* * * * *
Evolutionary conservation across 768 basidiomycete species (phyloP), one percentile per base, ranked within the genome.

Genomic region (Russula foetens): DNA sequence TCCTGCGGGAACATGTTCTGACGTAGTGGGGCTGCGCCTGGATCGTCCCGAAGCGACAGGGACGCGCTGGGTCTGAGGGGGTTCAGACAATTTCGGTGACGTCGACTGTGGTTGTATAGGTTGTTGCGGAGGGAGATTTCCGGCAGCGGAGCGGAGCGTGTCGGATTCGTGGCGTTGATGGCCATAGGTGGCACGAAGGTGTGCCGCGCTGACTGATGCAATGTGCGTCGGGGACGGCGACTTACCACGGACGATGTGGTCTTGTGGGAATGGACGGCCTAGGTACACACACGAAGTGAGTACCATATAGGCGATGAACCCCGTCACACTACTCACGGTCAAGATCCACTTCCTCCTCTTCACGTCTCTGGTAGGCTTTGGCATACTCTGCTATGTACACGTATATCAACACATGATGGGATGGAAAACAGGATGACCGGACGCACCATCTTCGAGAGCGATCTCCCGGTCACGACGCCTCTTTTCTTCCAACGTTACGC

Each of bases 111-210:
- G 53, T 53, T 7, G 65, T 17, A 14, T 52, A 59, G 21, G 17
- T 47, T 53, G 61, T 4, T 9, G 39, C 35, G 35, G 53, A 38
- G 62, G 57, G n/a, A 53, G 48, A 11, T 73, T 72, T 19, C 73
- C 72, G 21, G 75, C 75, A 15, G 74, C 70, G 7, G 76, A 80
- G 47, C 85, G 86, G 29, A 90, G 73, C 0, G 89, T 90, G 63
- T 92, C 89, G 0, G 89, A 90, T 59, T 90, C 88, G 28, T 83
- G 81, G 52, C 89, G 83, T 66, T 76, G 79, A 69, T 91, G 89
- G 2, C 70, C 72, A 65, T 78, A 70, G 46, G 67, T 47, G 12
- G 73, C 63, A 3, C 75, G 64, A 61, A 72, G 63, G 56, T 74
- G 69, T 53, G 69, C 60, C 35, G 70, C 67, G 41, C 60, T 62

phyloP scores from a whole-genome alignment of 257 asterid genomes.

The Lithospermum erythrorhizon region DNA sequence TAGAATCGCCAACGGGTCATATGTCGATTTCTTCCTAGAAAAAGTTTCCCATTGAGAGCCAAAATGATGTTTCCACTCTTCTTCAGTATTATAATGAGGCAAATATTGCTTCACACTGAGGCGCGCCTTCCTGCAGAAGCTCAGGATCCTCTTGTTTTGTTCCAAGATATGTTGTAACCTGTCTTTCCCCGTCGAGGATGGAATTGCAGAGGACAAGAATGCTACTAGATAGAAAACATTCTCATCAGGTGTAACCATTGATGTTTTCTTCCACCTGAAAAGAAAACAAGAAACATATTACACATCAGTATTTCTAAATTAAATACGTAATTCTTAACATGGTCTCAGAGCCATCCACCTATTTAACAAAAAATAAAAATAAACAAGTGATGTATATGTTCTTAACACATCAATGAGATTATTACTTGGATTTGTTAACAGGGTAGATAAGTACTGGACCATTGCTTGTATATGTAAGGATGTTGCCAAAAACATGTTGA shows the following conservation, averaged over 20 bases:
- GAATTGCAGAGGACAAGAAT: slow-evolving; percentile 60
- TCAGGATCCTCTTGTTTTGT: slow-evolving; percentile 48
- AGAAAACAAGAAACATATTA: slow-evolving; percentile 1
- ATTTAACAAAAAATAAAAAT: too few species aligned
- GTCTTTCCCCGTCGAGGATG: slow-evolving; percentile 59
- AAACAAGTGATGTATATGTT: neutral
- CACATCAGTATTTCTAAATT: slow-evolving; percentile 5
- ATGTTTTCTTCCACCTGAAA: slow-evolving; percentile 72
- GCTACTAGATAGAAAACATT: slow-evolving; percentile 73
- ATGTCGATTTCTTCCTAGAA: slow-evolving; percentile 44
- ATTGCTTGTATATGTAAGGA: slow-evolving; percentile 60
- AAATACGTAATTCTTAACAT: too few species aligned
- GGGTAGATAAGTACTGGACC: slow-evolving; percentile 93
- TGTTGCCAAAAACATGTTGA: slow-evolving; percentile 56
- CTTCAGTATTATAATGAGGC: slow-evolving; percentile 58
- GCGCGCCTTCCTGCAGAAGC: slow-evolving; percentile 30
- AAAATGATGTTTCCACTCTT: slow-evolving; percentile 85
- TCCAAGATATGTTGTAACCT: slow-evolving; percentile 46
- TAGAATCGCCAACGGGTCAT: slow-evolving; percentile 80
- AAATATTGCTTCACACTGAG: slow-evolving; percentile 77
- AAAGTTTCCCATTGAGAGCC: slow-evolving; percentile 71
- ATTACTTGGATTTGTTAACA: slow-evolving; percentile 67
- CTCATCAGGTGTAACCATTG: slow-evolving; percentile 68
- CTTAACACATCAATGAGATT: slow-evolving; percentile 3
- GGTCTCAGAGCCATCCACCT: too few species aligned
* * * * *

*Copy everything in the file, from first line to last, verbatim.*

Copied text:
Evolutionary conservation across 768 basidiomycete species (phyloP), one percentile per base, ranked within the genome.

Genomic region (Russula foetens): DNA sequence TCCTGCGGGAACATGTTCTGACGTAGTGGGGCTGCGCCTGGATCGTCCCGAAGCGACAGGGACGCGCTGGGTCTGAGGGGGTTCAGACAATTTCGGTGACGTCGACTGTGGTTGTATAGGTTGTTGCGGAGGGAGATTTCCGGCAGCGGAGCGGAGCGTGTCGGATTCGTGGCGTTGATGGCCATAGGTGGCACGAAGGTGTGCCGCGCTGACTGATGCAATGTGCGTCGGGGACGGCGACTTACCACGGACGATGTGGTCTTGTGGGAATGGACGGCCTAGGTACACACACGAAGTGAGTACCATATAGGCGATGAACCCCGTCACACTACTCACGGTCAAGATCCACTTCCTCCTCTTCACGTCTCTGGTAGGCTTTGGCATACTCTGCTATGTACACGTATATCAACACATGATGGGATGGAAAACAGGATGACCGGACGCACCATCTTCGAGAGCGATCTCCCGGTCACGACGCCTCTTTTCTTCCAACGTTACGC

Each of bases 111-210:
- G 53, T 53, T 7, G 65, T 17, A 14, T 52, A 59, G 21, G 17
- T 47, T 53, G 61, T 4, T 9, G 39, C 35, G 35, G 53, A 38
- G 62, G 57, G n/a, A 53, G 48, A 11, T 73, T 72, T 19, C 73
- C 72, G 21, G 75, C 75, A 15, G 74, C 70, G 7, G 76, A 80
- G 47, C 85, G 86, G 29, A 90, G 73, C 0, G 89, T 90, G 63
- T 92, C 89, G 0, G 89, A 90, T 59, T 90, C 88, G 28, T 83
- G 81, G 52, C 89, G 83, T 66, T 76, G 79, A 69, T 91, G 89
- G 2, C 70, C 72, A 65, T 78, A 70, G 46, G 67, T 47, G 12
- G 73, C 63, A 3, C 75, G 64, A 61, A 72, G 63, G 56, T 74
- G 69, T 53, G 69, C 60, C 35, G 70, C 67, G 41, C 60, T 62

phyloP scores from a whole-genome alignment of 257 asterid genomes.

The Lithospermum erythrorhizon region DNA sequence TAGAATCGCCAACGGGTCATATGTCGATTTCTTCCTAGAAAAAGTTTCCCATTGAGAGCCAAAATGATGTTTCCACTCTTCTTCAGTATTATAATGAGGCAAATATTGCTTCACACTGAGGCGCGCCTTCCTGCAGAAGCTCAGGATCCTCTTGTTTTGTTCCAAGATATGTTGTAACCTGTCTTTCCCCGTCGAGGATGGAATTGCAGAGGACAAGAATGCTACTAGATAGAAAACATTCTCATCAGGTGTAACCATTGATGTTTTCTTCCACCTGAAAAGAAAACAAGAAACATATTACACATCAGTATTTCTAAATTAAATACGTAATTCTTAACATGGTCTCAGAGCCATCCACCTATTTAACAAAAAATAAAAATAAACAAGTGATGTATATGTTCTTAACACATCAATGAGATTATTACTTGGATTTGTTAACAGGGTAGATAAGTACTGGACCATTGCTTGTATATGTAAGGATGTTGCCAAAAACATGTTGA shows the following conservation, averaged over 20 bases:
- GAATTGCAGAGGACAAGAAT: slow-evolving; percentile 60
- TCAGGATCCTCTTGTTTTGT: slow-evolving; percentile 48
- AGAAAACAAGAAACATATTA: slow-evolving; percentile 1
- ATTTAACAAAAAATAAAAAT: too few species aligned
- GTCTTTCCCCGTCGAGGATG: slow-evolving; percentile 59
- AAACAAGTGATGTATATGTT: neutral
- CACATCAGTATTTCTAAATT: slow-evolving; percentile 5
- ATGTTTTCTTCCACCTGAAA: slow-evolving; percentile 72
- GCTACTAGATAGAAAACATT: slow-evolving; percentile 73
- ATGTCGATTTCTTCCTAGAA: slow-evolving; percentile 44
- ATTGCTTGTATATGTAAGGA: slow-evolving; percentile 60
- AAATACGTAATTCTTAACAT: too few species aligned
- GGGTAGATAAGTACTGGACC: slow-evolving; percentile 93
- TGTTGCCAAAAACATGTTGA: slow-evolving; percentile 56
- CTTCAGTATTATAATGAGGC: slow-evolving; percentile 58
- GCGCGCCTTCCTGCAGAAGC: slow-evolving; percentile 30
- AAAATGATGTTTCCACTCTT: slow-evolving; percentile 85
- TCCAAGATATGTTGTAACCT: slow-evolving; percentile 46
- TAGAATCGCCAACGGGTCAT: slow-evolving; percentile 80
- AAATATTGCTTCACACTGAG: slow-evolving; percentile 77
- AAAGTTTCCCATTGAGAGCC: slow-evolving; percentile 71
- ATTACTTGGATTTGTTAACA: slow-evolving; percentile 67
- CTCATCAGGTGTAACCATTG: slow-evolving; percentile 68
- CTTAACACATCAATGAGATT: slow-evolving; percentile 3
- GGTCTCAGAGCCATCCACCT: too few species aligned